soldiers, bound with two chains.” (Acts xii. 6.)
“It further appears, that if the soldiers, who were thus appointed
to guard criminals, and to whom they were chained, suffered the
prisoner to escape, they were punished with death. Thus, when
Peter was delivered out of prison by a miracle, the next morning
we read there was no small confusion among the soldiers who were
appointed his guards, and to whom he had been chained, what was
become of Peter. - -
“Whence it appears that his deliverance had been effected, and
his shackles had been miraculously unloosed, without their know-
ledge, when they were sunk in repose. Upon which Herod, after
making a fruitless search for him, ordered all those who had been
entrusted with the custody of Peter to be executed. (Acts xii. 19.)
In like manner also keepers of prisons were punished with death,
if the confined made their escape. This is evident from what is
related concerning the imprisonment of Paul and Silas at Philippi.
These, after their bodies were mangled with scourges, were precipi-
tated into the public dungeon, and their feet were made fast in the
stocks. At midnight these good men prayed and sang praises to
God in these circumstances; when suddenly a dreadful earthquake
shook the whole prison to its foundation, all the doors in an instant

* Prolatam, sicut erat catenatus, manum ostendit. Justin, lib. xiv, cap. 3. F. 395. Gronovii. t

flew open, and the shackles of all the prisoners dropped to the ground. This violent concussion awakening the keeper, when he saw the doors of the prison wide open, he drew his sword, and was going to plunge it in his bosom, concluding that all the prisoners had escaped. In that crisis Paul called to him with a loud voice, entreating him not to lay violent hands upon himself, assuring him all the prisoners were safe. W. “The Roman tribunal, if we may judge of it from what is related concerning Pilate's, was erected on a raised stage, the floor of which was embellished with a tesselated pavement. This consisted of little square pieces of marble, or of stones of various colours, which were disposed and arranged with great art and elegance, to form a chequered and pleasing appearance." Pliny informs us that this refinement was first introduced among the Romans by Sylla.” Their great men were so fond of this magnificence, and thought it so essential to the elegance and splendour of life, that they appear to have carried with them these splendid materials to form and compose these elaborate floors, for their tents, for their houses, and for their tribunals, wherever they removed"—from a depraved and most wretchedly vitiated taste, at last deeming them a necessary and indispensable furniture, not merely a vain and proud display of grandeur and greatness. With this variegated pavement, composed of pieces of marble or stone thus disposed and combined, the *. informs us, that the floor of Pilate's tribunal was ornamented. (John xix. 13) Such, an embellishment of a tribunal was only a proud ostentatious display to the world of Italian greatness and magnificence, calculated less for real use than to strike the beholders with an idea of the boundless prodigality and extravagance of the Romans. “Having mentioned Pilate the Roman procurator, we cannot close this section without remarking the efforts he repeatedly made, when he sat in judgment upon Jesus, to save him from the determined fury of the Jews. Five successive attempts are enumerated by commentators and critics. He had the fullest conviction of his innocence—that it was merely through malice, and a virulence which nothing could placate, that they demanded his execution. Yet though the governor for a long time resisted all their united clamour and importunity, and, conscious that he had done nothing worthy of death, steadily refused to pronounce the sentence of condemnation upon him; yet one argument, which in a menacing manner they addressed to him, at last totally shook his firmness, and induced him to yield to their sanguinary purpose. The Jews, after aggravating his guilt, and employing every expedient in vain to influence the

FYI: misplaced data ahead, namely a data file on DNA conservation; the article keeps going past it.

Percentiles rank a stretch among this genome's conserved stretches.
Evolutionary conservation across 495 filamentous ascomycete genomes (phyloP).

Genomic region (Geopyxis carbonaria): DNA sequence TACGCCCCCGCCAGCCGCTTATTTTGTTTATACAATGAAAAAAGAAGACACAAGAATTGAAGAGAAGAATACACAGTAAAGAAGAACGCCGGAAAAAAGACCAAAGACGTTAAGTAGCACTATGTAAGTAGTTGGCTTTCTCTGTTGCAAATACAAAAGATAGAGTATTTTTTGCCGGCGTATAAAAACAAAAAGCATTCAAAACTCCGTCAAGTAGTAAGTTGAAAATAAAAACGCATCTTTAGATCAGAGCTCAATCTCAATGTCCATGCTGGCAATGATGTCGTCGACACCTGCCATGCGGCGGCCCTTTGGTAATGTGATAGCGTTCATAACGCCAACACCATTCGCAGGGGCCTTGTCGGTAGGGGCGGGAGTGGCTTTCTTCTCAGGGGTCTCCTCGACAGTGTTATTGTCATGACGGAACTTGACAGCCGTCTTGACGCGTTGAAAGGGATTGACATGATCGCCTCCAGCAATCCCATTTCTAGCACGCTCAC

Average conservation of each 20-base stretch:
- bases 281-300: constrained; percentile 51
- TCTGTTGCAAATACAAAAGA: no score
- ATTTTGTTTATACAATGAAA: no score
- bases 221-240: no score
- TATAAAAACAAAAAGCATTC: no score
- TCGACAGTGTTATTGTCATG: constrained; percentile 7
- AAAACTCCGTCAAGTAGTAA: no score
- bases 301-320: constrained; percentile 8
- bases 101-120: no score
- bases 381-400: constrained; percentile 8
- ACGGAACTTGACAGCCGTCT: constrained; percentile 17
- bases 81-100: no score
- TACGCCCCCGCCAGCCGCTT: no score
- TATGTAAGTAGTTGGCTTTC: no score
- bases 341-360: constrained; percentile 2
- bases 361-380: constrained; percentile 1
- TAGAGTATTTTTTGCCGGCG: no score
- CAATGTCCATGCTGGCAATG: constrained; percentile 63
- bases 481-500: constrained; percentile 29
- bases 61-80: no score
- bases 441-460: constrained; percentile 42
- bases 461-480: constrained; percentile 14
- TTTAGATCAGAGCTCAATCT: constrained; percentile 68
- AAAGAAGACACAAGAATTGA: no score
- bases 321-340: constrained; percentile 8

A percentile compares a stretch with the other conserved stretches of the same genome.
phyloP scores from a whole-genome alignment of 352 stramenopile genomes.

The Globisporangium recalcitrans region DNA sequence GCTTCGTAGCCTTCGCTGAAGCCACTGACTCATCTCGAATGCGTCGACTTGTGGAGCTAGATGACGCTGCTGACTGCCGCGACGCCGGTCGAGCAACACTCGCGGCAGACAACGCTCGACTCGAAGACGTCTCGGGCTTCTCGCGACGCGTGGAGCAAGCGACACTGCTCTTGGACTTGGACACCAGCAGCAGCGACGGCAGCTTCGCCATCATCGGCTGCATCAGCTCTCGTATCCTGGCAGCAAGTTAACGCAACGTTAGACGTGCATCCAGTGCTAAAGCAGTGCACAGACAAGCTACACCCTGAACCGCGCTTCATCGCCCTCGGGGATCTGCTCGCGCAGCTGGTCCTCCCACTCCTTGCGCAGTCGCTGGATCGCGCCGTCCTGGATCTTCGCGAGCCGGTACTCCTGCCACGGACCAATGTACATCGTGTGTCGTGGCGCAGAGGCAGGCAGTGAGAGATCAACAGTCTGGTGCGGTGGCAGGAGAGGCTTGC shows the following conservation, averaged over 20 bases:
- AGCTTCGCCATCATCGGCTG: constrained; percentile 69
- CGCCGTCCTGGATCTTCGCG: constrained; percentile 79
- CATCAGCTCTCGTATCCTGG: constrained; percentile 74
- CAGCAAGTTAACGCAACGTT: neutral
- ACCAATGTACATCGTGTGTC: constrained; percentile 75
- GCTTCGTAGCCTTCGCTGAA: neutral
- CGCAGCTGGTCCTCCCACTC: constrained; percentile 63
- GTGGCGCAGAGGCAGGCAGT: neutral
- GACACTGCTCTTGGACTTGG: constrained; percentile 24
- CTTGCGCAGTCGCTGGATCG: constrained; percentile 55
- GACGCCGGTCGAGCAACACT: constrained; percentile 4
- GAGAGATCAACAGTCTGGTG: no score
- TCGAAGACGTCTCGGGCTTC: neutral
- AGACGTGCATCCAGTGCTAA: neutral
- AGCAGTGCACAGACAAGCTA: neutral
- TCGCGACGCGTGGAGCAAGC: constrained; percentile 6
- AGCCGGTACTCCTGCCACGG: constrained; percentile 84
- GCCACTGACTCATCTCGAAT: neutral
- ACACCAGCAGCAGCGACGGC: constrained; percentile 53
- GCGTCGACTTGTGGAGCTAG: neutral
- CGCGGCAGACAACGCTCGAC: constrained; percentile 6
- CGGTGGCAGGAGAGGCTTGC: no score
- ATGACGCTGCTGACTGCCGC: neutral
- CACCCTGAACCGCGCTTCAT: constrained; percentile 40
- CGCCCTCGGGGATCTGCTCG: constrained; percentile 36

* Opus tessellatum ex parvulis coloris varii lapillis quadratis constabat, quibus solum pavimenti incrustabatur. Varro de re rustica, lib. iii. 1.

* Lithostrota acceptavere sub Sylla. Plinii Hist. Nat. lib. xxxvi. p. 60.

* In expeditionibus tessella at sectilia pavimenta circumtulisse. §onius vita

Horii. cap. 46, edit. variorum Lug. Bat. 1662. Wid. etiam not. Salmasii in


president to inflict capital punishment upon him, at last cried out: If
ihou let this mango, thou art not Caesar's friend; whosoever maketh
himself a king, speaketh against Caesar. Then delivered he him,
o: to W. to be crucified. Upon hearing this, all his former
firmness instantly vanished; he could stem the torrent of popular
fury no longer; to this he yielded, and immediately ordered his
execution. This conduct of Pilate arose from his perfect knowledge
of the character and temper of his master Tiberius, who was a
gloomy old tyrant, day and night incessantly haunted with the fiends
of jealousy and suspicion—who would never forgive any innovations